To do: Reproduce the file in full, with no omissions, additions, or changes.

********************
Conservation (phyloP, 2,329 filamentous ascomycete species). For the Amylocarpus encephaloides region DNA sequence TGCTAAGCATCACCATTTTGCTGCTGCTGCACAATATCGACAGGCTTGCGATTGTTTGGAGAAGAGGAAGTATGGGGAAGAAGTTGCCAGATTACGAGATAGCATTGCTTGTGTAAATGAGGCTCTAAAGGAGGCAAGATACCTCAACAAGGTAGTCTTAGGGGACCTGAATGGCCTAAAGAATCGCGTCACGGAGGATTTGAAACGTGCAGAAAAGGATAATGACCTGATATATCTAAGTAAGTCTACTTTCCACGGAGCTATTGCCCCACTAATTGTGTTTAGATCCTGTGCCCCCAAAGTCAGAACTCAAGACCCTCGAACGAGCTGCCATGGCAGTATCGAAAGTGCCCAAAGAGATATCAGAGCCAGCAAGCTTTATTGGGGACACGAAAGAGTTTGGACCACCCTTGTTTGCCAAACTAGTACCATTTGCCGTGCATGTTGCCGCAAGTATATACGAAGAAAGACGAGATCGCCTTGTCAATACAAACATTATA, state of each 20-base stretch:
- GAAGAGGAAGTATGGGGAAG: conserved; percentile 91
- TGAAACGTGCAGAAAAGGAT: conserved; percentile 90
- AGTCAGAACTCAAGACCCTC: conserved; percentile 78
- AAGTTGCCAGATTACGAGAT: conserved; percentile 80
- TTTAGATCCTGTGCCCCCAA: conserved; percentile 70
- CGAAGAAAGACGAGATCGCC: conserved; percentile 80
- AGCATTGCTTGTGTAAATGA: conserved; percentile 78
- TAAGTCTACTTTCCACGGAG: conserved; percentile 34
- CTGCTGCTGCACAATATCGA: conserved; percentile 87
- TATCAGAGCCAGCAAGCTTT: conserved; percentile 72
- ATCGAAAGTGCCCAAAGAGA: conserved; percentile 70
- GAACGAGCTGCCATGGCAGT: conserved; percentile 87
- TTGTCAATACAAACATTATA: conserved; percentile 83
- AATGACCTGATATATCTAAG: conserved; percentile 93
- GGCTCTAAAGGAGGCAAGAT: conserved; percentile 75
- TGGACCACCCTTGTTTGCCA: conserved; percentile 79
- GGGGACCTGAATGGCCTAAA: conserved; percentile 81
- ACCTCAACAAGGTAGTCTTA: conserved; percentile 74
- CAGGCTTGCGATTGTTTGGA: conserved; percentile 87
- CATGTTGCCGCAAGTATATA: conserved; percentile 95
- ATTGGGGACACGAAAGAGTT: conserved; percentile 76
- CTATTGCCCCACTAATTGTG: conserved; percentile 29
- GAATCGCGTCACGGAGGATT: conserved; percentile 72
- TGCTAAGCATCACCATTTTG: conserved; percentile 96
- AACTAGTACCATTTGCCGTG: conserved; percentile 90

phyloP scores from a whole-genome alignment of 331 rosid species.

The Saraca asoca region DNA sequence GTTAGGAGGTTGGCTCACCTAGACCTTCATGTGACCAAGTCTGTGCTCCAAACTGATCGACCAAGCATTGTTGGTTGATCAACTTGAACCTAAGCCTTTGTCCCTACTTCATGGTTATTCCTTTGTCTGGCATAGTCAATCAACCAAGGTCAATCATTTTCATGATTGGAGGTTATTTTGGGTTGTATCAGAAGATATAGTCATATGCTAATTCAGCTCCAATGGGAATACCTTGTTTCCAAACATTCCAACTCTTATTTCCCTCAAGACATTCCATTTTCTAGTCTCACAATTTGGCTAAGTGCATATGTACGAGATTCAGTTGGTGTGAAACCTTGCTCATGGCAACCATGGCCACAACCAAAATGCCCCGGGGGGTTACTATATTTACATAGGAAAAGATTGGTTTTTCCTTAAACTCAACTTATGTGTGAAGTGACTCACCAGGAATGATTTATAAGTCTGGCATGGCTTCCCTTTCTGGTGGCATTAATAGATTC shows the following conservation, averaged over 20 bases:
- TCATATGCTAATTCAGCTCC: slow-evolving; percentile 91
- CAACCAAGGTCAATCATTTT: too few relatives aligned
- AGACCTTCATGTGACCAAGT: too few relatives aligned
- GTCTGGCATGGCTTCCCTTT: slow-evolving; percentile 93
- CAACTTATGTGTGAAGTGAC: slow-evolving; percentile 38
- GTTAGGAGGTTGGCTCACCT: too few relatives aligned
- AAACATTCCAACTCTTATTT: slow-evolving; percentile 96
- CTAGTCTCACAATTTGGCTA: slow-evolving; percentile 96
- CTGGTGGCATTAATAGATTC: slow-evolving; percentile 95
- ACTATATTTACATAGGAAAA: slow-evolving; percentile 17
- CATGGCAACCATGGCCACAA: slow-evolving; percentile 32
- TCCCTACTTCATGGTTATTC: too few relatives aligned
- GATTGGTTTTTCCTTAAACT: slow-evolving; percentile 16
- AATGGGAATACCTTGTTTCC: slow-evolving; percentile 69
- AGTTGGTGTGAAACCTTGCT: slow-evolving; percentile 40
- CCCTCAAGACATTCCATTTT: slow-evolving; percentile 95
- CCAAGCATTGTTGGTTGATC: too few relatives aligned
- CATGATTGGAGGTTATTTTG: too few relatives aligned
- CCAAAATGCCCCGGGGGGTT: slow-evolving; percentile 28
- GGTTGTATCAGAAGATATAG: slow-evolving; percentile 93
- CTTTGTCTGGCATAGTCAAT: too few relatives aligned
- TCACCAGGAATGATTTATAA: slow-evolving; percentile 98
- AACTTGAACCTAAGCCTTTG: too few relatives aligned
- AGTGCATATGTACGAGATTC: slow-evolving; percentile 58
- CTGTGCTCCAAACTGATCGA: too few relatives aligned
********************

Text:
Conservation (phyloP, 2,329 filamentous ascomycete species). For the Amylocarpus encephaloides region DNA sequence TGCTAAGCATCACCATTTTGCTGCTGCTGCACAATATCGACAGGCTTGCGATTGTTTGGAGAAGAGGAAGTATGGGGAAGAAGTTGCCAGATTACGAGATAGCATTGCTTGTGTAAATGAGGCTCTAAAGGAGGCAAGATACCTCAACAAGGTAGTCTTAGGGGACCTGAATGGCCTAAAGAATCGCGTCACGGAGGATTTGAAACGTGCAGAAAAGGATAATGACCTGATATATCTAAGTAAGTCTACTTTCCACGGAGCTATTGCCCCACTAATTGTGTTTAGATCCTGTGCCCCCAAAGTCAGAACTCAAGACCCTCGAACGAGCTGCCATGGCAGTATCGAAAGTGCCCAAAGAGATATCAGAGCCAGCAAGCTTTATTGGGGACACGAAAGAGTTTGGACCACCCTTGTTTGCCAAACTAGTACCATTTGCCGTGCATGTTGCCGCAAGTATATACGAAGAAAGACGAGATCGCCTTGTCAATACAAACATTATA, state of each 20-base stretch:
- GAAGAGGAAGTATGGGGAAG: conserved; percentile 91
- TGAAACGTGCAGAAAAGGAT: conserved; percentile 90
- AGTCAGAACTCAAGACCCTC: conserved; percentile 78
- AAGTTGCCAGATTACGAGAT: conserved; percentile 80
- TTTAGATCCTGTGCCCCCAA: conserved; percentile 70
- CGAAGAAAGACGAGATCGCC: conserved; percentile 80
- AGCATTGCTTGTGTAAATGA: conserved; percentile 78
- TAAGTCTACTTTCCACGGAG: conserved; percentile 34
- CTGCTGCTGCACAATATCGA: conserved; percentile 87
- TATCAGAGCCAGCAAGCTTT: conserved; percentile 72
- ATCGAAAGTGCCCAAAGAGA: conserved; percentile 70
- GAACGAGCTGCCATGGCAGT: conserved; percentile 87
- TTGTCAATACAAACATTATA: conserved; percentile 83
- AATGACCTGATATATCTAAG: conserved; percentile 93
- GGCTCTAAAGGAGGCAAGAT: conserved; percentile 75
- TGGACCACCCTTGTTTGCCA: conserved; percentile 79
- GGGGACCTGAATGGCCTAAA: conserved; percentile 81
- ACCTCAACAAGGTAGTCTTA: conserved; percentile 74
- CAGGCTTGCGATTGTTTGGA: conserved; percentile 87
- CATGTTGCCGCAAGTATATA: conserved; percentile 95
- ATTGGGGACACGAAAGAGTT: conserved; percentile 76
- CTATTGCCCCACTAATTGTG: conserved; percentile 29
- GAATCGCGTCACGGAGGATT: conserved; percentile 72
- TGCTAAGCATCACCATTTTG: conserved; percentile 96
- AACTAGTACCATTTGCCGTG: conserved; percentile 90

phyloP scores from a whole-genome alignment of 331 rosid species.

The Saraca asoca region DNA sequence GTTAGGAGGTTGGCTCACCTAGACCTTCATGTGACCAAGTCTGTGCTCCAAACTGATCGACCAAGCATTGTTGGTTGATCAACTTGAACCTAAGCCTTTGTCCCTACTTCATGGTTATTCCTTTGTCTGGCATAGTCAATCAACCAAGGTCAATCATTTTCATGATTGGAGGTTATTTTGGGTTGTATCAGAAGATATAGTCATATGCTAATTCAGCTCCAATGGGAATACCTTGTTTCCAAACATTCCAACTCTTATTTCCCTCAAGACATTCCATTTTCTAGTCTCACAATTTGGCTAAGTGCATATGTACGAGATTCAGTTGGTGTGAAACCTTGCTCATGGCAACCATGGCCACAACCAAAATGCCCCGGGGGGTTACTATATTTACATAGGAAAAGATTGGTTTTTCCTTAAACTCAACTTATGTGTGAAGTGACTCACCAGGAATGATTTATAAGTCTGGCATGGCTTCCCTTTCTGGTGGCATTAATAGATTC shows the following conservation, averaged over 20 bases:
- TCATATGCTAATTCAGCTCC: slow-evolving; percentile 91
- CAACCAAGGTCAATCATTTT: too few relatives aligned
- AGACCTTCATGTGACCAAGT: too few relatives aligned
- GTCTGGCATGGCTTCCCTTT: slow-evolving; percentile 93
- CAACTTATGTGTGAAGTGAC: slow-evolving; percentile 38
- GTTAGGAGGTTGGCTCACCT: too few relatives aligned
- AAACATTCCAACTCTTATTT: slow-evolving; percentile 96
- CTAGTCTCACAATTTGGCTA: slow-evolving; percentile 96
- CTGGTGGCATTAATAGATTC: slow-evolving; percentile 95
- ACTATATTTACATAGGAAAA: slow-evolving; percentile 17
- CATGGCAACCATGGCCACAA: slow-evolving; percentile 32
- TCCCTACTTCATGGTTATTC: too few relatives aligned
- GATTGGTTTTTCCTTAAACT: slow-evolving; percentile 16
- AATGGGAATACCTTGTTTCC: slow-evolving; percentile 69
- AGTTGGTGTGAAACCTTGCT: slow-evolving; percentile 40
- CCCTCAAGACATTCCATTTT: slow-evolving; percentile 95
- CCAAGCATTGTTGGTTGATC: too few relatives aligned
- CATGATTGGAGGTTATTTTG: too few relatives aligned
- CCAAAATGCCCCGGGGGGTT: slow-evolving; percentile 28
- GGTTGTATCAGAAGATATAG: slow-evolving; percentile 93
- CTTTGTCTGGCATAGTCAAT: too few relatives aligned
- TCACCAGGAATGATTTATAA: slow-evolving; percentile 98
- AACTTGAACCTAAGCCTTTG: too few relatives aligned
- AGTGCATATGTACGAGATTC: slow-evolving; percentile 58
- CTGTGCTCCAAACTGATCGA: too few relatives aligned